A UNSECO World Heritage site and the 15th oldest national park in the U.S. the Grand Canyon is about as far removed from the congestion and pollution associated with our nation’s industrial and urban centers. And yet, according to a study by the United States Geological Survey, even the mighty Grand Canyon (and the Colorado River that forms it) isn’t immune to pollution: The levels of mercury and selenium now regularly exceed the “risk threshold” for fish and local wildlife.

Should the toxic elements enter the food supply, they could be harmful to fish and wildlife that eat them. It seems that the Grand Canyon’s remote location is of little import – the pollutants are airborne, and come from as far away as entire other countries.

In examining six food webs along the Canyon in 2008, the researchers found that mercury and selenium concentrations in both minnows (small fish) and invertebrates were above the EPA’s recommended toxicity thresholds for dietary fish and wildlife. Surprisingly, rainbow trout (the species most commonly harvested by fishermen) were not yet affected to a degree that makes them unsafe for human consumption.

“The good news is that concentrations of mercury in rainbow trout were very low in the popular Glen Canyon sport fishery, and all of the large rainbow trout analyzed from the Grand Canyon were also well below the risk thresholds for humans,” said Dr. Ted Kennedy, USGS researcher and co-author of the study.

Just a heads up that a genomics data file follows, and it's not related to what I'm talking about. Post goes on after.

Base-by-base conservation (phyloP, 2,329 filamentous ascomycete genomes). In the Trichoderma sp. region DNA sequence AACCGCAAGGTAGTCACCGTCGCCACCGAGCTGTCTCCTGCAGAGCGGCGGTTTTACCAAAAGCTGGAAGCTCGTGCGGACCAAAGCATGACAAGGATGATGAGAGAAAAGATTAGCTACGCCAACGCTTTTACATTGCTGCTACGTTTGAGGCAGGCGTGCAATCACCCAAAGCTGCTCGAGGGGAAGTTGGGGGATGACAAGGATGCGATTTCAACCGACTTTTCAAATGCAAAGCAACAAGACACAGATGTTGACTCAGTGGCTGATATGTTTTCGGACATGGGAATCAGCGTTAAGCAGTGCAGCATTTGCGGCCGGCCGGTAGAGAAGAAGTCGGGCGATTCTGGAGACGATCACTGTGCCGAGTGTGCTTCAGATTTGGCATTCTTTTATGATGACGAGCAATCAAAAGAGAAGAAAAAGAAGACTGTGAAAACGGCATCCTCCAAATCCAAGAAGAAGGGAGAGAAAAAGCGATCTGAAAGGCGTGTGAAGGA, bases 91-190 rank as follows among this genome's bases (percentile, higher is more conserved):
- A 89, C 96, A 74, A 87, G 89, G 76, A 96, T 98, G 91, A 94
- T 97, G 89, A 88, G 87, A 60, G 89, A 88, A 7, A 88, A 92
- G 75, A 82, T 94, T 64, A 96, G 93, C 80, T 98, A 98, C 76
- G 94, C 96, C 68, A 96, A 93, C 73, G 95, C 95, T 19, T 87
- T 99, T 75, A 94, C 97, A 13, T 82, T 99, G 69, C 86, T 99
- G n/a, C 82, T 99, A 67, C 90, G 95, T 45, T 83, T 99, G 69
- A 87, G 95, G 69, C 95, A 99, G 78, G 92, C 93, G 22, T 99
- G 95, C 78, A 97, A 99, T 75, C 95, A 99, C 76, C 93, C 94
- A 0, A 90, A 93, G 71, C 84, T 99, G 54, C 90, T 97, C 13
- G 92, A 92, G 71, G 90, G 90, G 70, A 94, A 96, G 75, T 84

“We also found some surprising patterns of mercury in rainbow trout in the Grand Canyon. Biomagnification usually leads to large fish having higher concentrations of mercury than small fish. But we found the opposite pattern, where small, 3-inch rainbow trout in the Grand Canyon had higher concentrations than the larger rainbow trout that anglers target. This inverted pattern likely has something to do with the novel food web structure that has developed in Grand Canyon.”

Airborne pollution accounts for much of the problem, but in the case of selenium, irrigation of selenium-rich soils far upstream is the main factor. While at certain levels it can harm wildlife, the USGS says that as of now there are no selenium advisories for any fish or wildlife caught in the area.

While the Grand Canyon’s rainbow trout are presently safe to eat, mercury is a big problem for the world’s fisheries. Popular fish like marlin, swordfish and ahi tuna are on the Natural Resource Defense Council’s “Do Not Eat Ever” list, and American staples like cod, mahi mahi and lobster are not recommended for consumption more than six times per month.

“Managing exposure risks in the Grand Canyon will be a challenge, because sources and transport mechanisms of mercury and selenium extend far beyond Grand Canyon boundaries,” said Dr. David Walters, USGS research ecologist and lead author of the study.